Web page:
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, 153 (3), 565-73

T-cell Receptor Gamma Gene Rearrangement by Multiplex Polymerase Chain Reaction/Heteroduplex Analysis in Patients With Cutaneous T-cell Lymphoma (Mycosis fungoides/Sézary Syndrome) and Benign Inflammatory Disease: Correlation With Clinical, Histological and Immunophenotypical Findings

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T-cell Receptor Gamma Gene Rearrangement by Multiplex Polymerase Chain Reaction/Heteroduplex Analysis in Patients With Cutaneous T-cell Lymphoma (Mycosis fungoides/Sézary Syndrome) and Benign Inflammatory Disease: Correlation With Clinical, Histological and Immunophenotypical Findings

R Ponti et al. Br J Dermatol.

Abstract

Background: A dominant T-cell clone can be detected by polymerase chain reaction (PCR) in 40-90% of cutaneous samples from patients with cutaneous T-cell lymphoma (CTCL).

Materials and methods: From 1996 to 2003 we analysed 547 cutaneous biopsies performed to exclude CTCL (mycosis fungoides, MF/Sézary syndrome, SS). The final diagnosis was benign inflammatory disease (BID) in 353 samples (64.5%) and CTCL in 194 (35.5%). T-cell receptor (TCR)-gamma gene rearrangement was studied by using a multiplex PCR/heteroduplex (HD) analysis. The PCR results were correlated with the clinical picture, the histological pattern and the presence of T-cell lineage antigen loss, using univariate and multivariate logistic regression analyses.

Objective: To determine the sensitivity and specificity of the multiplex PCR/HD analysis and to identify which are the clinical, histopathological or immunophenotypical features significantly associated with a positive T-cell clonality.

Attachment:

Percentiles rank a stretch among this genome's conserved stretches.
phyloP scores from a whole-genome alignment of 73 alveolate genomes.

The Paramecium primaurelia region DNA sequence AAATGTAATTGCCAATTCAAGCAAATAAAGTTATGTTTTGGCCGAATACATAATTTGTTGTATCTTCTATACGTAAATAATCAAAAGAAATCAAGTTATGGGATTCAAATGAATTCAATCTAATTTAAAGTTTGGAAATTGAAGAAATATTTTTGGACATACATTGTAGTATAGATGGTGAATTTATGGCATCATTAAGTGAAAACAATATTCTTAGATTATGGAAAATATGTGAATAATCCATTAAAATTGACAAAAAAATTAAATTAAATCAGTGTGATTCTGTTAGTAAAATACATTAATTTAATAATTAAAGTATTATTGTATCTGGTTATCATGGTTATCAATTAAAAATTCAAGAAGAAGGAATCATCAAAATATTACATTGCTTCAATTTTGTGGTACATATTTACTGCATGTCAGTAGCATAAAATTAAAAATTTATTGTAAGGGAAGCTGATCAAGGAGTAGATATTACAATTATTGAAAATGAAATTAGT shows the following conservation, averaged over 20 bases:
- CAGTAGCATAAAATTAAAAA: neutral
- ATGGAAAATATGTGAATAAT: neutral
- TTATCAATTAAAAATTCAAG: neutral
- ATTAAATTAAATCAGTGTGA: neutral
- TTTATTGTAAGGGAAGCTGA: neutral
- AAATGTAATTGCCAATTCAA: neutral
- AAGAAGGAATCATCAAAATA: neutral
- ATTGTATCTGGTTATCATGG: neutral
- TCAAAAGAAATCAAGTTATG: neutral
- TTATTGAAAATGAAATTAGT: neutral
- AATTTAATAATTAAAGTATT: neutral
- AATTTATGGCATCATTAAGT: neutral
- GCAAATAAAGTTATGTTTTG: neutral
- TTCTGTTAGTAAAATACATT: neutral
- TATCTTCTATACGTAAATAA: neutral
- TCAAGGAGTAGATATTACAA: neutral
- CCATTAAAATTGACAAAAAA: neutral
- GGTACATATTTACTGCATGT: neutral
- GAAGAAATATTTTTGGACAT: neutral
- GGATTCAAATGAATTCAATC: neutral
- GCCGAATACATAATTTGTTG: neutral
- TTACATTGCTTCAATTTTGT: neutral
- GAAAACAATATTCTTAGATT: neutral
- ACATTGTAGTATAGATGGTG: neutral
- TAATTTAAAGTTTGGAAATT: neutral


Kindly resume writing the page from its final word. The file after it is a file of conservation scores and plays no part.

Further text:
Results: A clonality was demonstrated in 83.5% of CTCL and in 2.3% of BID (P < 0.001). A significantly higher percentage of clonal cases was associated with the cutaneous T-score (71.4% in T1, 76.1% in T2 and 100% in nodular and erythrodermic MF samples) and with the presence of a T-cell lineage antigen loss (93.9% vs. 77.4%). Moreover, clonality was closely related to an increase in the histopathological score (51.3% in the samples with a score < 5, compared with 92% in the lesions with > or = 5). No significant difference in the percentage of clonal cases was found between T1/T2 and T3/T4 lesions with a histopathological score > or = 5. The multivariate logistic regression showed that the density and extent of the cell infiltrate, the degree of epidermotropism and the presence of cytological atypia share an independent predictive value for clonality in T1/T2 samples, even if the highest odds ratios (3.6) were associated with the density of the cell infiltrate. The disease course of T1/T2 patients was analysed according to the PCR findings. All the PCR-negative patients showed a long-standing stable disease course; on the other hand, a disease progression occurred in 12/87 (13.8%) positive patients.

Conclusions: The multiplex PCR/HD analysis is associated with a high diagnostic accuracy (92.7%) in CTCL patients. The finding of a clonal T-cell rearrangement is more closely associated with the histological pattern (in particular with the density and extent of the cell infiltrate) rather than with the MF cutaneous T-score or immunophenotype.

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